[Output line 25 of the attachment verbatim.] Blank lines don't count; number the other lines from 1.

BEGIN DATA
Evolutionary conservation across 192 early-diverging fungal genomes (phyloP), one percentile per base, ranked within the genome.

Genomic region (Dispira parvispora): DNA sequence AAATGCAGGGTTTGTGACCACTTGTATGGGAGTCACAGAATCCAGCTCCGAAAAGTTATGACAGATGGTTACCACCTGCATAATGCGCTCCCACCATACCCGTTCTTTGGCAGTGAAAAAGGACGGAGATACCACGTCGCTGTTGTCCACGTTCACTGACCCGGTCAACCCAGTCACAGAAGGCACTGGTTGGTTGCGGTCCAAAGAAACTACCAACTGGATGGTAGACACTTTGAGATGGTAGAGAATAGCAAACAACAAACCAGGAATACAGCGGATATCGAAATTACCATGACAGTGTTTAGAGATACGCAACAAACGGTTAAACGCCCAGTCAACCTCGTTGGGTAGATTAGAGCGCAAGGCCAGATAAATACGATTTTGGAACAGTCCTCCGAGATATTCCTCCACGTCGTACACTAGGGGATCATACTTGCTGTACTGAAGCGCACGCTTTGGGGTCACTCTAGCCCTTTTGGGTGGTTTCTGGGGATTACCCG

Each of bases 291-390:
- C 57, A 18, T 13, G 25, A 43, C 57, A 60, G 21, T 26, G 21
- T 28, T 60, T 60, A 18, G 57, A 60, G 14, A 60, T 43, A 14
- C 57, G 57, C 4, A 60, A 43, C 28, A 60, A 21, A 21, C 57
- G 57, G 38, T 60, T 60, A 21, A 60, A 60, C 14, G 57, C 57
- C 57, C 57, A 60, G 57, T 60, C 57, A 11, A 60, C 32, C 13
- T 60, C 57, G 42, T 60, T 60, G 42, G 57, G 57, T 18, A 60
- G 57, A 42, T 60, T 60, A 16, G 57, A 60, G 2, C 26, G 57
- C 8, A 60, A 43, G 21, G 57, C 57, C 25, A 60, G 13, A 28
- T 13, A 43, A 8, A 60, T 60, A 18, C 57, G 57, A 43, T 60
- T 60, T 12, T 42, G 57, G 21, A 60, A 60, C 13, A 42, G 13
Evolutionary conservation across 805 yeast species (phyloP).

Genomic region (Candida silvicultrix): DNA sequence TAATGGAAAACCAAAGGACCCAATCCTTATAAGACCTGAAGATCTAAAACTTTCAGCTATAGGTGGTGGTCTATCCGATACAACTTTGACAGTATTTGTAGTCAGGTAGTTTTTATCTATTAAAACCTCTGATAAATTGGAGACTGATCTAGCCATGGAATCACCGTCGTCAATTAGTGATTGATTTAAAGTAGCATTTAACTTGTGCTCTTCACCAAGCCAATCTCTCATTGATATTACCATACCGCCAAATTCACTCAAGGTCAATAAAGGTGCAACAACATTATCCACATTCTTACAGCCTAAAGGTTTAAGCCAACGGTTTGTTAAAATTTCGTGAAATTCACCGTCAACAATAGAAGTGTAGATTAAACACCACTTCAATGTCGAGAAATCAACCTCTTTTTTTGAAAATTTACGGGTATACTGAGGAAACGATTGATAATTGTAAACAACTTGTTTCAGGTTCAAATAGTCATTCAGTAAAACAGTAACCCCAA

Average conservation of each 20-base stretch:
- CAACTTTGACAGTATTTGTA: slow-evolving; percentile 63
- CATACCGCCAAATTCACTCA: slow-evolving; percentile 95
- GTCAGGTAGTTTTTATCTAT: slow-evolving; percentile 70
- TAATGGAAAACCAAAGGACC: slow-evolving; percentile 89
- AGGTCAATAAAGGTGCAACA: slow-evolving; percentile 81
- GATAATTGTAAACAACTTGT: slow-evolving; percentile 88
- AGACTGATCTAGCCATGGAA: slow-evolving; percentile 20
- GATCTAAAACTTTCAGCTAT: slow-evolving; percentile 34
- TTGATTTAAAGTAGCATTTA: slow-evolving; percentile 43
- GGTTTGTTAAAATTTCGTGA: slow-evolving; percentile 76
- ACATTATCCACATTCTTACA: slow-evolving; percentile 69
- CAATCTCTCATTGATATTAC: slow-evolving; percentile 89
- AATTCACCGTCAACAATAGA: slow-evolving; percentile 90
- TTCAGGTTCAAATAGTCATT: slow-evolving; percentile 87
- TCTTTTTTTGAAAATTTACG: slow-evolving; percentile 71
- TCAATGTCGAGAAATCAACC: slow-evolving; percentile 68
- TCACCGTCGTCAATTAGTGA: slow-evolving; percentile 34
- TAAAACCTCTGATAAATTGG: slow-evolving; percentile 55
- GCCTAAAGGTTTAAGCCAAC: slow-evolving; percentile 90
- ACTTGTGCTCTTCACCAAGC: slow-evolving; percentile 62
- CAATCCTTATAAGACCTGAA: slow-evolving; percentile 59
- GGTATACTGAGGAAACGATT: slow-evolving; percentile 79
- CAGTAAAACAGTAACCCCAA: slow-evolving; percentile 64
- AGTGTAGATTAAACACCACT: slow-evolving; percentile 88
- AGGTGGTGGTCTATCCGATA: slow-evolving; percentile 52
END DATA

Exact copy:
- TTGATTTAAAGTAGCATTTA: slow-evolving; percentile 43